On February 28th, the Federal Trade Commission (FTC) released a report that offers several recommendations on ways to improve the security of mobile devices. In a press release accompanying the report, Tom Pahl, the Acting Director of the FTC’s Bureau of Consumer Protection, stated that “more needs to be done to make it easier for consumers to ensure their devices are secure.” The FTC’s recommendations center around the ongoing need to patch vulnerabilities. However, the complexity of the mobile ecosystem and the many stakeholders, including mobile device manufacturers and operating system software providers, can delay security updates from reaching the mobile devices in consumer hands. Continue Reading FTC Releases “Best Practices” to Improve Mobile Device Security
In the absence of federal action, state legislators continue to propose bills that would increase data privacy and security protections for consumers. Any entity that does business in these states or maintains confidential information of their residents should monitor the legislation to determine whether and how the proposed changes may affect operations.
The bills are a reaction to Equifax’s data breach disclosure last summer. In prior alerts and articles, we discussed proposed legislation in Arizona, Colorado, North Carolina, and South Dakota. In this post, we examine legislation being considered in Oregon, New York, Alabama, and Rhode Island.
To put the discussion into context, 48 states already have laws requiring entities to notify affected individuals if the entity suffers a loss or compromise of the individuals’ confidential information. Those laws differ in many respects, resulting in a complex web of legal responsibilities that creates headaches for entities required to comply with them.
The challenge will become even more complex if the proposed bills become law, because, generally speaking, they would:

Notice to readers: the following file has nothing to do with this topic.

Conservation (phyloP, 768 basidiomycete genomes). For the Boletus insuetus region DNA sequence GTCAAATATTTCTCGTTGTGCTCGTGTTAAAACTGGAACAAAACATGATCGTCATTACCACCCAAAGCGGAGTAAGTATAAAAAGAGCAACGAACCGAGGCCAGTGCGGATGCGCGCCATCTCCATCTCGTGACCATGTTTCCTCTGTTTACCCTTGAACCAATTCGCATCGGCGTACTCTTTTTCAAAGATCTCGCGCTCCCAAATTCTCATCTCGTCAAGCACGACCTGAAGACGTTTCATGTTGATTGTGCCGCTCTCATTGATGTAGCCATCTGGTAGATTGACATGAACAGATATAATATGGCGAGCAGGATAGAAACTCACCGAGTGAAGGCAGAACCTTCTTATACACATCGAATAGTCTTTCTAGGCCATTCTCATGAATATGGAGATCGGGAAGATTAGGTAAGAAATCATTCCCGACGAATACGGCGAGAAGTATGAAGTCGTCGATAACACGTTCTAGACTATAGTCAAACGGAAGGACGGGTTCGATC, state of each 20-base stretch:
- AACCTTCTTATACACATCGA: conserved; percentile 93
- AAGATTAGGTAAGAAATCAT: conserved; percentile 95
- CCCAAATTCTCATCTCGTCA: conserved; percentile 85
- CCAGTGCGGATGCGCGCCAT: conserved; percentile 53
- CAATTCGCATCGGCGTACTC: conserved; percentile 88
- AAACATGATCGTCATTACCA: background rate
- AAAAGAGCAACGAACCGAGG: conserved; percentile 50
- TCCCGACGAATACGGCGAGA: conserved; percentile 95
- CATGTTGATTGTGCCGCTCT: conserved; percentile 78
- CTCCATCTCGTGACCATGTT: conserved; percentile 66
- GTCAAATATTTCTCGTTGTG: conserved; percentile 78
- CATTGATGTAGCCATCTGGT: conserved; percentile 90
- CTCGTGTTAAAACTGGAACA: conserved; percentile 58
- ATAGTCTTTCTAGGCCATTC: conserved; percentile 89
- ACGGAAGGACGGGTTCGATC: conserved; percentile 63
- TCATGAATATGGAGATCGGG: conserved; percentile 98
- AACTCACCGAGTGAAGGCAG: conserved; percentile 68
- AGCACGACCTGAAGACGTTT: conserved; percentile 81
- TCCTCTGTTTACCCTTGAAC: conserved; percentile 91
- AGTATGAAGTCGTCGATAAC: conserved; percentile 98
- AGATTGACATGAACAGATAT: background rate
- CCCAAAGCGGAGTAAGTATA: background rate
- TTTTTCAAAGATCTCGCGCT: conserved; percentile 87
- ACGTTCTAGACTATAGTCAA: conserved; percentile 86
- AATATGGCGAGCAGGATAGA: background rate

- expand the types of confidential information covered under state breach notification requirements;
- implement specific deadlines for when affected individuals must be notified;
- require businesses to implement and maintain reasonable security procedures to prevent data breaches; and
- authorize state attorneys general to enforce these provisions through substantial fines and penalties for non-compliance.
Earlier today, the Supreme Court of the United States denied certiorari in CareFirst v. Attias, a closely watched case that some thought provided the Court with an opportunity to clarify the standing analysis under Spokeo v. Robins in data breach class actions.
In January, we blogged about CareFirst. We noted that the core issue in the case – whether fear of identity theft flowing from a data breach is an “injury in fact” sufficient to trigger Article III standing – could have major impact on the viability of future data breach class actions. The district court’s finding in favor of CareFirst on the standing issue was reversed and remanded last August by the U.S. Court of Appeals for the D.C. Circuit, which held that plaintiffs had alleged a risk of future injury because it was at least “plausible” that the cybercriminals had the intent and ability to use the stolen data for wrongful purposes. CareFirst then filed a petition for certiorari to the United States Supreme Court, which today denied the petition leaving in place the D.C. Circuit’s ruling in favor of Plaintiffs. Continue Reading Supreme Court Denies Cert Petition in CareFirst v. Attias